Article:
Some days, I even danced before the Lord. After dancing before the Lord as an honest response I remember realizing, “Oh my gosh, that’s actually in the Bible.” I was living the Psalms. It was breathtaking to realize this was true. I had been afraid to obey God. I was breaking the rules that I had learned about quiet times. In that process, I was discovering that I really had put God in some kind of box. Well intended, but ridiculous all the same. I had put myself in some kind of box too, but God was leading me out.

Then there was a season when I learned about all kinds of different ways of praying. I experienced sweet communion with the Lord. I wasn’t asking for anything. I wasn’t expecting anything. I was just making myself available to Him in conversation. At other times, I was practicing, “Be still and know that I am God.”

One of the most memorable seasons was when I felt led to memorize Scripture. In the past, I had always been afraid to memorize Scripture. I wasn’t good at it. I don’t like being a failure, so I would just avoid it. I had concluded that some were great at it, and I was glad Bibles have Concordance sections.

“I was breaking the rules I learned about quiet time.”

But as I began to teach a Women’s Bible Study at my church, based on verses in Galatians, I sensed the Lord wanted me to stop doing what I had been doing in my one-on-one focused time with Him and to start memorizing Galatians. Again, I did not make the decision to do this overnight. I wrestled with God about this too. I told God why I was afraid to try. I told God I didn’t think I could do it. But the only peace I ever felt was when I considered obeying God and asking for how I should go about it.

I decided to trust this was the Lord’s leading and to begin. I developed this fun little system for memorizing verse after verse. It was not fast. It was a struggle, but I was taking it in small bites and in ways that were enjoyable to me. As I memorized more and more, there were days when I would have these moments that were profoundly surprising and meaningful. My eyes would be closed, and I would be going through the verses one word at a time and I would have an amazing moment of clarity and insight about the meaning of the words. “Oh my goodness, that is what that means!” kind of moments.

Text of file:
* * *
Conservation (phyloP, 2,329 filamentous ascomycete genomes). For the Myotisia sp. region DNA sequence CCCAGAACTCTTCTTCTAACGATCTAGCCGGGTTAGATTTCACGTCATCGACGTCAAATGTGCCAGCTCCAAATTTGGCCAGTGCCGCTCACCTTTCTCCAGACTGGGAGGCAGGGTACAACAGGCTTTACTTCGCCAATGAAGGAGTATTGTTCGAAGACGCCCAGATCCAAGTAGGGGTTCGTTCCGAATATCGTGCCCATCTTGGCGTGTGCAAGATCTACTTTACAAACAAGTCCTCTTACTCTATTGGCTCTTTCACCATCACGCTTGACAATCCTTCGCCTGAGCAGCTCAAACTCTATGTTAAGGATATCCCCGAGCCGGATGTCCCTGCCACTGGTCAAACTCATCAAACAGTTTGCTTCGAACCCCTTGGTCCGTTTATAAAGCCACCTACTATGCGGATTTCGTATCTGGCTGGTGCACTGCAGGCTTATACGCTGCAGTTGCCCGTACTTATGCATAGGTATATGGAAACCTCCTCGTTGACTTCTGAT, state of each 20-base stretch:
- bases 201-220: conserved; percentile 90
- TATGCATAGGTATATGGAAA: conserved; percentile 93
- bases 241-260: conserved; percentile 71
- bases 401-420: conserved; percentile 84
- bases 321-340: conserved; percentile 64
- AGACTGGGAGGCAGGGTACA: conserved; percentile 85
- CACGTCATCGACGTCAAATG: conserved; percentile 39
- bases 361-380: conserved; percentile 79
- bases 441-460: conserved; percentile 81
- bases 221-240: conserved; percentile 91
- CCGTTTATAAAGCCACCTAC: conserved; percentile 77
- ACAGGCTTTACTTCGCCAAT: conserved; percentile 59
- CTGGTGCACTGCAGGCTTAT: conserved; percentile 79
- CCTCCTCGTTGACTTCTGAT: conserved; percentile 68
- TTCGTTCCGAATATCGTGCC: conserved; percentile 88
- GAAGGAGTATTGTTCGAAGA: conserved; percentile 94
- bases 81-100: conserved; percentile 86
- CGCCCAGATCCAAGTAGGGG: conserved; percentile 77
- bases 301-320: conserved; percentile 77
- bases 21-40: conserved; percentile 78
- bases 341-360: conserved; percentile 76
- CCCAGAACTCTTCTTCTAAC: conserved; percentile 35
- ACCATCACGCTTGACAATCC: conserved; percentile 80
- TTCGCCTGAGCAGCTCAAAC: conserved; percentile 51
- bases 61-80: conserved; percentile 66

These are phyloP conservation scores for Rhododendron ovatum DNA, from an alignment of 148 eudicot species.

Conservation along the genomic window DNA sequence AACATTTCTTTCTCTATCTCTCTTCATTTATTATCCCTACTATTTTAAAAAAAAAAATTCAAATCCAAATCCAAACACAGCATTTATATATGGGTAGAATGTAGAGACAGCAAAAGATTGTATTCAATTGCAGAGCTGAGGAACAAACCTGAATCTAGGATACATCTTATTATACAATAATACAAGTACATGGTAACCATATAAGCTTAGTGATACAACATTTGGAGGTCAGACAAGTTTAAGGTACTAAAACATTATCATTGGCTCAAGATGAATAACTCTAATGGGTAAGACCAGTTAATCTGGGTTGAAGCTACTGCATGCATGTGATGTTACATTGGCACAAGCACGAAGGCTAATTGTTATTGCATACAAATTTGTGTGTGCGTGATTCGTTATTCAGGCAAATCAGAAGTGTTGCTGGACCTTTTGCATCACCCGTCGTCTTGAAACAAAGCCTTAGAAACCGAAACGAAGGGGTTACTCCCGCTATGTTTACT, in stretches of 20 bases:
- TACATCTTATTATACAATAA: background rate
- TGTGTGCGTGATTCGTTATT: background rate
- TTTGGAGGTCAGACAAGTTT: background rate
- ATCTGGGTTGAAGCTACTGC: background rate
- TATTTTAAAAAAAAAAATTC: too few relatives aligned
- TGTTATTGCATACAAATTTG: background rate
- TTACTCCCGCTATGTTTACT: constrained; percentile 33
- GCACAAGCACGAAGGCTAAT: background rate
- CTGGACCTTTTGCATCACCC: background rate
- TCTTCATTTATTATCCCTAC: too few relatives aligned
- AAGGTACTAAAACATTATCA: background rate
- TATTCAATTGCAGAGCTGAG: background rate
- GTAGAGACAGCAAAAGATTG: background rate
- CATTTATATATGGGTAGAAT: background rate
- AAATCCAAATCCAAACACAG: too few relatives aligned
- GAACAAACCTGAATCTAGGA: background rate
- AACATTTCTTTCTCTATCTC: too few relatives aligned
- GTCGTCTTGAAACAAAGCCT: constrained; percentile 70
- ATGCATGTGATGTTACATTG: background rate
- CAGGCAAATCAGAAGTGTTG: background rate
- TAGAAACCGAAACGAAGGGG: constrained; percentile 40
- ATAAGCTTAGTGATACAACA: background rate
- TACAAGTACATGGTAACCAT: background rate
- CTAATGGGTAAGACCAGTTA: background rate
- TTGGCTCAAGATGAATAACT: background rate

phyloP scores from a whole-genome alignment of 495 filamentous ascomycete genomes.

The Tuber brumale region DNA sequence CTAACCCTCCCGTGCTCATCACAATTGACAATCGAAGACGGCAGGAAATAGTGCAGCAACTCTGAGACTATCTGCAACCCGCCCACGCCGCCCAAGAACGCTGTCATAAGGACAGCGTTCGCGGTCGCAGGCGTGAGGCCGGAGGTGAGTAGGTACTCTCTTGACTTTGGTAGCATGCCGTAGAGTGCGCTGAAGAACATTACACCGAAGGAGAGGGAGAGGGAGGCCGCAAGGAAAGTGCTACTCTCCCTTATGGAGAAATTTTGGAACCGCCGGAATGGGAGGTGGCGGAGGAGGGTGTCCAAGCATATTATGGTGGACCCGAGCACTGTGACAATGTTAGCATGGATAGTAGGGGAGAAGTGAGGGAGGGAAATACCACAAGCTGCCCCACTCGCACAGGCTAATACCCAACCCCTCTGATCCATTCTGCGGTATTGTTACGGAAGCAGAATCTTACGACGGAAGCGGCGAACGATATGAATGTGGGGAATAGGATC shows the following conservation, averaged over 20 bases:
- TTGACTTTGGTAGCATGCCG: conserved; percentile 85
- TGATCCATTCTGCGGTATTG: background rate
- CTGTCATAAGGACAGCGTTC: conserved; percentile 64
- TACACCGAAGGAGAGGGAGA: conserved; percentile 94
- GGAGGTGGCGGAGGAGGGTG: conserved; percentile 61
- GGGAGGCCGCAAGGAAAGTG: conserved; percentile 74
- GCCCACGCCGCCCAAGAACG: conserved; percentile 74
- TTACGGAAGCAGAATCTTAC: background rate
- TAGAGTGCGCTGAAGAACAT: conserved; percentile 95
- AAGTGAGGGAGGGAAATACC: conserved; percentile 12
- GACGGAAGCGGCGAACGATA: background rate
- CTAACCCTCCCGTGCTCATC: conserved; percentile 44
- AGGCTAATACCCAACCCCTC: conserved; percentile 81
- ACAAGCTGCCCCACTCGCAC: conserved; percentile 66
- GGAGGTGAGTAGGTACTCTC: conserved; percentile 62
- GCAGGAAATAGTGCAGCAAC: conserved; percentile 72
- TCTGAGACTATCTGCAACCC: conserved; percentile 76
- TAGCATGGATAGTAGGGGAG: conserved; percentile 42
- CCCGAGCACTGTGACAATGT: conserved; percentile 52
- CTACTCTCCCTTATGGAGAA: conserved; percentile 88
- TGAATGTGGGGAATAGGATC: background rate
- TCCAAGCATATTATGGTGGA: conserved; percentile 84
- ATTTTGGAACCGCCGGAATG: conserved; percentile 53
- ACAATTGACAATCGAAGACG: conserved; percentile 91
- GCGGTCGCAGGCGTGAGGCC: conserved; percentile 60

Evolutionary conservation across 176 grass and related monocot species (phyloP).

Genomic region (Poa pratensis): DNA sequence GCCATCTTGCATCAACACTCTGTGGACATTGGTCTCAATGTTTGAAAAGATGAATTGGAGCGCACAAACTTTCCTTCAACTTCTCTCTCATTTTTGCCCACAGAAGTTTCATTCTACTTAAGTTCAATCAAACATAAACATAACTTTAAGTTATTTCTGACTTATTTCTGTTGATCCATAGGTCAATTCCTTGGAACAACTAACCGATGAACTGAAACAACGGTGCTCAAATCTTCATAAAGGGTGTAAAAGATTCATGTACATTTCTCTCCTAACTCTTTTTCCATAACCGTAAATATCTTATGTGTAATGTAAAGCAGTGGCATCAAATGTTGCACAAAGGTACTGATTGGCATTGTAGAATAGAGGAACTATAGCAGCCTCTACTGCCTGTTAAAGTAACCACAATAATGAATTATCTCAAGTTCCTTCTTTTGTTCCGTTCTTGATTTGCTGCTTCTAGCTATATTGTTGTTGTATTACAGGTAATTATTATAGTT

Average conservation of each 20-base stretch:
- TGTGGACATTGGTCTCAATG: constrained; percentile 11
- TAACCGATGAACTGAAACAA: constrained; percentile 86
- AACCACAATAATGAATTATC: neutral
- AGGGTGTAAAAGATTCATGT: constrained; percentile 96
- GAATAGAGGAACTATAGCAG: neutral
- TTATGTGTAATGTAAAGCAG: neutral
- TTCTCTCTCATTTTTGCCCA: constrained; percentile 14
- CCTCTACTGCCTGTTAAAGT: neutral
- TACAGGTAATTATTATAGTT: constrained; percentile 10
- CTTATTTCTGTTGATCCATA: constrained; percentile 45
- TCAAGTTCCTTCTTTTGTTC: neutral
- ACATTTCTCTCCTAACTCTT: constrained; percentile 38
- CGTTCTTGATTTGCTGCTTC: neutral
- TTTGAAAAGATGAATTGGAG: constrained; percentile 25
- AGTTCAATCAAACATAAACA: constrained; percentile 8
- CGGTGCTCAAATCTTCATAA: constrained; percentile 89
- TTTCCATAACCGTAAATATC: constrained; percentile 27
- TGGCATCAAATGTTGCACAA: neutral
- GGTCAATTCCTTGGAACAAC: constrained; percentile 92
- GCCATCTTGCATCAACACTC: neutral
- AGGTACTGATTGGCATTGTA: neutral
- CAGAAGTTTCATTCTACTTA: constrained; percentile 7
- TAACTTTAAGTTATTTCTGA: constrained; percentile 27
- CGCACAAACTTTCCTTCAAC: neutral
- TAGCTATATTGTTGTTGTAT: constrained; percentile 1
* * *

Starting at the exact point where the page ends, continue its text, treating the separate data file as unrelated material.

Sometimes those moments would connect to another Scripture passage that I was familiar with. At other times it would connect to something that had happened in my life and I now could understand it better. Sometimes, it led to my heart breaking for the church and literally weeping for her. Sometimes, it led to joy about knowing just who I’d be able to share a discovery with because the insight was connected with a conversation I had recently had with a friend. Over time, I realized that my Scripture memorization was engaging in a Spiritual Discipline in response to God’s invitation. I was depending on the Lord for help. More fruit than I could ever have imagined was coming from it.

But even in the midst of the goodness, there were things I needed to learn about myself. I got more than half way through memorizing Galatians, and slowly, I started to become prideful about it all. I know. It’s awful. It’s very human. Gradually, I lost the energy and the desire to continue. I stopped. It wasn’t until months later that I was reflecting back on all of it and asking God what happened, that He revealed to me the pride that had come into my heart. I grieved that. I repented. I was more passionate than ever that any Spiritual Discipline should only be engaged in for the development of a closer relationship with the Lord and to watch out for pride.

“I was lost and God found me and brought me home to Himself.”

So now it’s been ten years since the very bleak day I described at the beginning, where am I now? I am still learning from God. He has been allowing me to truthfully see myself. God was thrilled when I admitted I was a mess and needed help. God knew we’d be taking a journey that would reveal my lack of trust in Him, my overconfidence in me and my driven nature to do things my way. He also knew my desperate need to understand what love is and how to receive it and how to trust Him with giving love to others.

As I continue to engage in my relationship with God, I now ask myself some fundamental questions… Does my life reflect love, joy, peace, patience, kindness, goodness, gentleness, faithfulness and self- control? If not, why not? Lord I need your help. If it does, then I know exactly who gets the credit for transforming my life to reflect Him in those ways. Praise God, I’m no longer characterized by misery and confusion. I was lost and God found me and brought me home to Himself. For that I will be forever grateful! The journey continues…